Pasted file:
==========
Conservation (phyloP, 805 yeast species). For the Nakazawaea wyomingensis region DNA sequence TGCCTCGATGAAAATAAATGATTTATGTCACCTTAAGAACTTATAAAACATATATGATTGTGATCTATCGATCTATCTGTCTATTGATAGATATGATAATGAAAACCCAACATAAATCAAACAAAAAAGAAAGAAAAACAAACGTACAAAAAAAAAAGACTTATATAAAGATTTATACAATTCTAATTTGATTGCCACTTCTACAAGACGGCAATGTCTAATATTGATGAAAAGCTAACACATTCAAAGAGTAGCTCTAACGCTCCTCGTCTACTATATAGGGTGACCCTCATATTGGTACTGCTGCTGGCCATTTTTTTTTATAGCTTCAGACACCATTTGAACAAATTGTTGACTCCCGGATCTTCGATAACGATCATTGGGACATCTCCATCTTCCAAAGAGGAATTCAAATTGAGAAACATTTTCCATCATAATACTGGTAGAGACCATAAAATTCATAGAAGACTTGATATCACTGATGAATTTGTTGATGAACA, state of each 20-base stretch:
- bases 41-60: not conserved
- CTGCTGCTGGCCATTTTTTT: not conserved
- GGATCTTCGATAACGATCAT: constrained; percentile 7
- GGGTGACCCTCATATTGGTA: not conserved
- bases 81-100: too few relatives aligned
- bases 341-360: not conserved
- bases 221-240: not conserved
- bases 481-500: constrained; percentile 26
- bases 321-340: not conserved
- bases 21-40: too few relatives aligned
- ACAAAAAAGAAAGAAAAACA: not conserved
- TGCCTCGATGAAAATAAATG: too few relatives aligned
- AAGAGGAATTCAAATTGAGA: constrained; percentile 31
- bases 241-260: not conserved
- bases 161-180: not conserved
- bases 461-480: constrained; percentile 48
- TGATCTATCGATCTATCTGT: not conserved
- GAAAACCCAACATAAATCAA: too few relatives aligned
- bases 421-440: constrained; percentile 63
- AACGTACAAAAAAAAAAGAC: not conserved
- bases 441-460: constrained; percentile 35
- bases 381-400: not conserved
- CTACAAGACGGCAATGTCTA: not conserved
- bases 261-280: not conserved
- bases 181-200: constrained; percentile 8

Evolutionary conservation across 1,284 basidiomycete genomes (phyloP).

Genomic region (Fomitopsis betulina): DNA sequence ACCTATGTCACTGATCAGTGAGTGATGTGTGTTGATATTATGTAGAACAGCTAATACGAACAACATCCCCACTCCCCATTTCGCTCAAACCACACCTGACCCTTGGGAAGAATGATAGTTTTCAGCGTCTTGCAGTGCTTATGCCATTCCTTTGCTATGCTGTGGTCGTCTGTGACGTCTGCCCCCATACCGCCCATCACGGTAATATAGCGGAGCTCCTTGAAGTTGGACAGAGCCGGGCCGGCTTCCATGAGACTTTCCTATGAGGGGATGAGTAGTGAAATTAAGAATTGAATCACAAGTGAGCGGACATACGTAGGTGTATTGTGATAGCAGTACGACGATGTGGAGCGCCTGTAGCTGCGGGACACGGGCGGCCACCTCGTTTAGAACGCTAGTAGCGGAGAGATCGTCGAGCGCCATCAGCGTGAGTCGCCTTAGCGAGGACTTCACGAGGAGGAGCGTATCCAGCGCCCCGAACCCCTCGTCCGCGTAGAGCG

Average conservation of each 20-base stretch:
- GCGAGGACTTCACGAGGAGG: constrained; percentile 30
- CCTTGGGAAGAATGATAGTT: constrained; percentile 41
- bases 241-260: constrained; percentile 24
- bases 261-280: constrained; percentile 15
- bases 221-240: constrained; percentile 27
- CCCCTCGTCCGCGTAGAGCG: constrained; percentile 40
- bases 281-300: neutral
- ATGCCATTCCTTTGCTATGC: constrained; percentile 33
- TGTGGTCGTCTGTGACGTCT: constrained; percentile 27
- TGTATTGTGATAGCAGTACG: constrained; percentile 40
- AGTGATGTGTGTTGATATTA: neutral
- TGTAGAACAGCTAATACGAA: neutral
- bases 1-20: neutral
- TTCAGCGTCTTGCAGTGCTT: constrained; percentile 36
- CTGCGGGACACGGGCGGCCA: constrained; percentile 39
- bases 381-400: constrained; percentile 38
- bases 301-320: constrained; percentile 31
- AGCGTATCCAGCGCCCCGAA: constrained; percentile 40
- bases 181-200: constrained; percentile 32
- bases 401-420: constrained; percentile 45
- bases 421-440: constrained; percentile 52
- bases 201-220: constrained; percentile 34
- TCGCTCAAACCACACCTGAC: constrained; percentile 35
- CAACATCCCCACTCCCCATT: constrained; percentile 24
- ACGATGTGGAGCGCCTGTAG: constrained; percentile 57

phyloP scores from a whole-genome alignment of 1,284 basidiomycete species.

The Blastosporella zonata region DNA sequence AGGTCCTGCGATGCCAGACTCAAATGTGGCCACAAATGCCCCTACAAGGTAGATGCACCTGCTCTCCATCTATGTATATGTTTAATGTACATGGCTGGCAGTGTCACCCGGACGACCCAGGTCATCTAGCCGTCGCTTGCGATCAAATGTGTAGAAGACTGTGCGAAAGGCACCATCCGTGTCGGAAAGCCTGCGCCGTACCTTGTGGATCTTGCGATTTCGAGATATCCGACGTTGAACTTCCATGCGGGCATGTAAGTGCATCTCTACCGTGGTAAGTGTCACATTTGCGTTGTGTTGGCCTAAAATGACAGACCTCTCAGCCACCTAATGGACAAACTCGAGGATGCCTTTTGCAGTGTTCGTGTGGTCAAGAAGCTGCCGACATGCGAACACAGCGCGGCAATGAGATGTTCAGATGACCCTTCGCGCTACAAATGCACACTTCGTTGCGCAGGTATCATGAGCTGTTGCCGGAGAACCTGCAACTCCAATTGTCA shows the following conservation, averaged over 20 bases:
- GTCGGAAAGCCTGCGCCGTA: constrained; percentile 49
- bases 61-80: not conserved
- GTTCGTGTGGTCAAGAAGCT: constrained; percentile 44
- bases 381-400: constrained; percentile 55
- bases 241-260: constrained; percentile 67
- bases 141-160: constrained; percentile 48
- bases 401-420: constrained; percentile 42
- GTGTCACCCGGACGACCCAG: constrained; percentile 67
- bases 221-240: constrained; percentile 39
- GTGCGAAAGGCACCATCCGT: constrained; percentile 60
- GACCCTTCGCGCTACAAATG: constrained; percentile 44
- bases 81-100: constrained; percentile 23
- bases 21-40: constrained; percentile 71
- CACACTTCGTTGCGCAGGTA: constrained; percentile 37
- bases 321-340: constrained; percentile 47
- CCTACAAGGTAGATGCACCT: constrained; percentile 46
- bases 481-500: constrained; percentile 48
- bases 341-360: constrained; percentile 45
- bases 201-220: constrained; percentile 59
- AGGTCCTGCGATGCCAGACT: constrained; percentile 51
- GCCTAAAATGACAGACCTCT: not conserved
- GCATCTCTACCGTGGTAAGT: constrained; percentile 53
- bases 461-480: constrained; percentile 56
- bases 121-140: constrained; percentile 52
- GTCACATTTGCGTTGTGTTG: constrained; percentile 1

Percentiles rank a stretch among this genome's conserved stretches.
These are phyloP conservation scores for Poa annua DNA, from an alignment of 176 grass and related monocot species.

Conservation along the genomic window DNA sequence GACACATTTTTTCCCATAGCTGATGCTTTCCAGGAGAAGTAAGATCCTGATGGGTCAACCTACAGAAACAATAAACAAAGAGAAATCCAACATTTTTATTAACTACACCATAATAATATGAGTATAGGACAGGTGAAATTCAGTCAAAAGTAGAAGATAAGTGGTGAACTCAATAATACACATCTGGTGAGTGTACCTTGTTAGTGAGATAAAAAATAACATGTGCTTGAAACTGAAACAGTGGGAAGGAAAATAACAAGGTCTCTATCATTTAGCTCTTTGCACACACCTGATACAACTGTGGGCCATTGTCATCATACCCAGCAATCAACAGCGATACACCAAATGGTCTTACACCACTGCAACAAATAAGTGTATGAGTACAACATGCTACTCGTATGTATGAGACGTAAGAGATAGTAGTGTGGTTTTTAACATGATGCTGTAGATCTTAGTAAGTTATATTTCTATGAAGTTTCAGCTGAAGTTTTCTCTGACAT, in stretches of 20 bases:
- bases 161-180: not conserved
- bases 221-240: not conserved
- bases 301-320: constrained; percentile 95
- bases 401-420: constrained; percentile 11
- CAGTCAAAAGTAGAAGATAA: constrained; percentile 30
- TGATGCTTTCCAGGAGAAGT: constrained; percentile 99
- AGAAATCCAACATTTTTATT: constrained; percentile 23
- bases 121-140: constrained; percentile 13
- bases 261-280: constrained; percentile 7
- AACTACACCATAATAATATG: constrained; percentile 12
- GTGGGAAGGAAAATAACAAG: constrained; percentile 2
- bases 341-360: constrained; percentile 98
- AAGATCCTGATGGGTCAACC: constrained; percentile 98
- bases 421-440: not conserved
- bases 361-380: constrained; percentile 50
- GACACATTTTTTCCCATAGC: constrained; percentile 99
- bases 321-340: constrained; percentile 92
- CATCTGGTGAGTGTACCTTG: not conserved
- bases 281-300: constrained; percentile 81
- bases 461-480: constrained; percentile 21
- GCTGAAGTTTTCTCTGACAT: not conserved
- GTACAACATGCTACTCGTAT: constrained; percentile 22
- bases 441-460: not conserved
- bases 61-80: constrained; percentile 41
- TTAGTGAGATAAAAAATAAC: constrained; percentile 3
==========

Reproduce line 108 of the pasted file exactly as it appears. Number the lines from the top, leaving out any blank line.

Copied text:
- bases 61-80: constrained; percentile 41